|Hurdle rate. The rate of return on investment dollars required for a project to be worthwhile. It is typically a higher rate of return than what would have been obtained by investing the capital in low- or moderate-risk financial instruments. |
Income statement. A report that indicates how much profit or loss a company generates over a period of time—a month, a quarter, or a year. In addition, the income statement, sometimes referred to as the earnings statement, tells how much money the company spends to make its profits.
Interest coverage. This measures a company's margin of safety, or how many times over the company can make its interest payments. To calculate interest coverage, divide earnings before interest and taxes by the interest expense.
Inventory. The supplies of the company that are or will become its product. Examples include the merchandise in a shop, the finished work in a warehouse, work-in-progress, and raw materials.
Investment in PP&E. Dollars spent on Property, Plant, and Equipment. Sometimes called capital investment or capital expenditures.
Invoice. A bill submitted to the purchaser, listing all items or services, together with amounts for each.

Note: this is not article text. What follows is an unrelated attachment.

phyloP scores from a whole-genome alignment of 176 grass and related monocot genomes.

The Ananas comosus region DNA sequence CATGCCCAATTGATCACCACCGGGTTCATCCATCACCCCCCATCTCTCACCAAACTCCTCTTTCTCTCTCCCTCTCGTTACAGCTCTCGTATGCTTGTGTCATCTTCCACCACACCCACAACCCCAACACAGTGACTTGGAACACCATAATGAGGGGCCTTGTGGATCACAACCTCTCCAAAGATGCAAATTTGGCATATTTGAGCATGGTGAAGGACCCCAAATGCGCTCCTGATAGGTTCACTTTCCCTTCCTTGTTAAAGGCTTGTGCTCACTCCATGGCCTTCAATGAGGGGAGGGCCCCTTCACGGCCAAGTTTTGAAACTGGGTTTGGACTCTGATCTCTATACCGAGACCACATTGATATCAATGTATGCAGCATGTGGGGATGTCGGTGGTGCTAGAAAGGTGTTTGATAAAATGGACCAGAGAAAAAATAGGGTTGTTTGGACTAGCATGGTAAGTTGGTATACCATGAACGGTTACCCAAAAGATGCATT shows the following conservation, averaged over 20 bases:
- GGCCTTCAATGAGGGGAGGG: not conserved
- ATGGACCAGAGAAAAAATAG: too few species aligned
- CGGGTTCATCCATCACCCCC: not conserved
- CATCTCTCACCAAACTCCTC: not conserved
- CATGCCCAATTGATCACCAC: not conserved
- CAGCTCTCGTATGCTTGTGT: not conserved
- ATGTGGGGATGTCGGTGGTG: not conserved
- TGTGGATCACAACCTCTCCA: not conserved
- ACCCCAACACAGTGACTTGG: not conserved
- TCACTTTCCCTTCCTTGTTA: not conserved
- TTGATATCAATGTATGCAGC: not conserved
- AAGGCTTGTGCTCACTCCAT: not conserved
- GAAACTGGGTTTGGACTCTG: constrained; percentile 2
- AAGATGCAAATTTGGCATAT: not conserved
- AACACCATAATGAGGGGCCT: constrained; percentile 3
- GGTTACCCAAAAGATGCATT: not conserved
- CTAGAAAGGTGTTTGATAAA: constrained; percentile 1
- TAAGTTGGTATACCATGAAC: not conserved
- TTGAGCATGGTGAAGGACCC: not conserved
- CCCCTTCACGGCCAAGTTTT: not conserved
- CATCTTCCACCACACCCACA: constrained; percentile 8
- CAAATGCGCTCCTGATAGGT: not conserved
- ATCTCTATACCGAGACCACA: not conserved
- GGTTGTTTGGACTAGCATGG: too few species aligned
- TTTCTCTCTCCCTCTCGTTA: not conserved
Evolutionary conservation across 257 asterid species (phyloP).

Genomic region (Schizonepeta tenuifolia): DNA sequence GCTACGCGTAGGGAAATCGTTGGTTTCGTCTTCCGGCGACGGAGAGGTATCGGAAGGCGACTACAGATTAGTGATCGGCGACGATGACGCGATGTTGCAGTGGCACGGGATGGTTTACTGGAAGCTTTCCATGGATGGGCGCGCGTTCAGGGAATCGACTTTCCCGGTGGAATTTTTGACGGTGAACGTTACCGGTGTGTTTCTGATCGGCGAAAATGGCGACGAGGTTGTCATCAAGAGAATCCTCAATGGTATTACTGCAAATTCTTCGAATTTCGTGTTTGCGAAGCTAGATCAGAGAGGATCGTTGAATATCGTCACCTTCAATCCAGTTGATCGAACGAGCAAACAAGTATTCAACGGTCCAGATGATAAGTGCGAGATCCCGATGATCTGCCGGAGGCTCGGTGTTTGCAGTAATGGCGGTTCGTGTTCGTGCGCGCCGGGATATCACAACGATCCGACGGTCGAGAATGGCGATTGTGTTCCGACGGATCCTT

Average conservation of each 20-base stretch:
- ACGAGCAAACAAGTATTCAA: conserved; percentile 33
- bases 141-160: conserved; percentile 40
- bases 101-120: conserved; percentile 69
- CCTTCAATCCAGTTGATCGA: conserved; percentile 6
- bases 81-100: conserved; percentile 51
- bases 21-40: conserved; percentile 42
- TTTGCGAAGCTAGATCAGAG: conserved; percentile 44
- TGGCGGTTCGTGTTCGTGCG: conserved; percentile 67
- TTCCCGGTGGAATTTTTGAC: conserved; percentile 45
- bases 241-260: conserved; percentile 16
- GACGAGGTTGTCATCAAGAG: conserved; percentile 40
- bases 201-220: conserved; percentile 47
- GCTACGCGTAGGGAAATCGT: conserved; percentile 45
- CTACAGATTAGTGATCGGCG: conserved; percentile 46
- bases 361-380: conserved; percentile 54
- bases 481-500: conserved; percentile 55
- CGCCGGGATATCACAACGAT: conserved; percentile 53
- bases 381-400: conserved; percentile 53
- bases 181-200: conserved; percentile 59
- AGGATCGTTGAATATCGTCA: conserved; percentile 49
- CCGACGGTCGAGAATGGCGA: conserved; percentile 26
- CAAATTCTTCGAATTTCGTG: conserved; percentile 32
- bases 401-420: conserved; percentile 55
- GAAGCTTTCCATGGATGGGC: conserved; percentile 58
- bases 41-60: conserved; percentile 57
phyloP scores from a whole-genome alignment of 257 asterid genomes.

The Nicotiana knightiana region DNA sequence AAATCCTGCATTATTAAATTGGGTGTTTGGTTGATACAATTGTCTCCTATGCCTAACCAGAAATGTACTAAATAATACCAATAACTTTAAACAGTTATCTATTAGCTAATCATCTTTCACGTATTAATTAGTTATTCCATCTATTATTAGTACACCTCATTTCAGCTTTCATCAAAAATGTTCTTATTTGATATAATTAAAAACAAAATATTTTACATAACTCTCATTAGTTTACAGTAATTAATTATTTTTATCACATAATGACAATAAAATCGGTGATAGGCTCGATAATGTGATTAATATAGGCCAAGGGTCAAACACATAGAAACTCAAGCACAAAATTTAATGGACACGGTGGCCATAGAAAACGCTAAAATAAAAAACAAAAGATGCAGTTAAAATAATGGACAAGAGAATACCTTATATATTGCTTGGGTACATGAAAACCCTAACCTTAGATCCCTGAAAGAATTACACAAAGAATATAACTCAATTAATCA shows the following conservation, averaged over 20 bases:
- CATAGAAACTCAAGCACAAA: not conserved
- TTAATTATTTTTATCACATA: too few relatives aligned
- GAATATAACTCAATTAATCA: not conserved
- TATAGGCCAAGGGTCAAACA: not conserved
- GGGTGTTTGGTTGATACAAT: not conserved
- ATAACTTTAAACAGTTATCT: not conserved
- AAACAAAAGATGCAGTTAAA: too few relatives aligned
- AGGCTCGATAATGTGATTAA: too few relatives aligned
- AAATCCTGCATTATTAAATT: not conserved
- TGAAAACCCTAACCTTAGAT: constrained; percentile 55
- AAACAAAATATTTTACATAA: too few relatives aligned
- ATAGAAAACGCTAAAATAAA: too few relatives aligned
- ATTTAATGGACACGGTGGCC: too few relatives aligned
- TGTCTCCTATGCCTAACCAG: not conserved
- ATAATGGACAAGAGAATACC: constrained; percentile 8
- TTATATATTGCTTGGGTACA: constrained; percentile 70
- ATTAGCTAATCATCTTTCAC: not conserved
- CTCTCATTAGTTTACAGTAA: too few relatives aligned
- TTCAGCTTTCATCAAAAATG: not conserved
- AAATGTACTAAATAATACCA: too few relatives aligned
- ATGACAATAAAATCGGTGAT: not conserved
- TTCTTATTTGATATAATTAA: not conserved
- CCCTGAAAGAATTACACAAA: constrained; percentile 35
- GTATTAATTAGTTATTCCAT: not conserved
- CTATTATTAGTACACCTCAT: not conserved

Journals. The transaction records of the business.
Leverage ratios. Ratios that assess a company's debt structure. The greater the component of long-term debt in a company's overall debt structure, the greater the financial leverage. These ratios, including interest coverage and debt to equity, help determine whether a company's level of debt is appropriate and assess its ability to pay the interest on its debts.
Liabilities. The economic claims against a company's resources. Such debts include bank loans, mortgages, and accounts payable.
Margin (%). Another term for profit, this equals revenues minus expenses. The margin is often expressed as the percentage by which revenues exceed expenses.
Market price appreciation. The increase in the value of an asset over a specified time period.
Market value. The value of an asset if it were to be sold at the current market price.
Net book value (NBV). The value at which an asset appears on the books of an organization, minus any depreciation (usually as of the date of the last balance sheet) that has been applied since its purchase or its last valuation.
Net income. The income of an organization after deducting the expenses, including interest and taxes, incurred in earning that income.
Net present value (NPV). The economic value of an investment, calculated by subtracting the cost of the investment from the present value of the investment's future earnings. Because of the time value of money, the investment's future earnings must be discounted in order to be expressed accurately in today's dollars.
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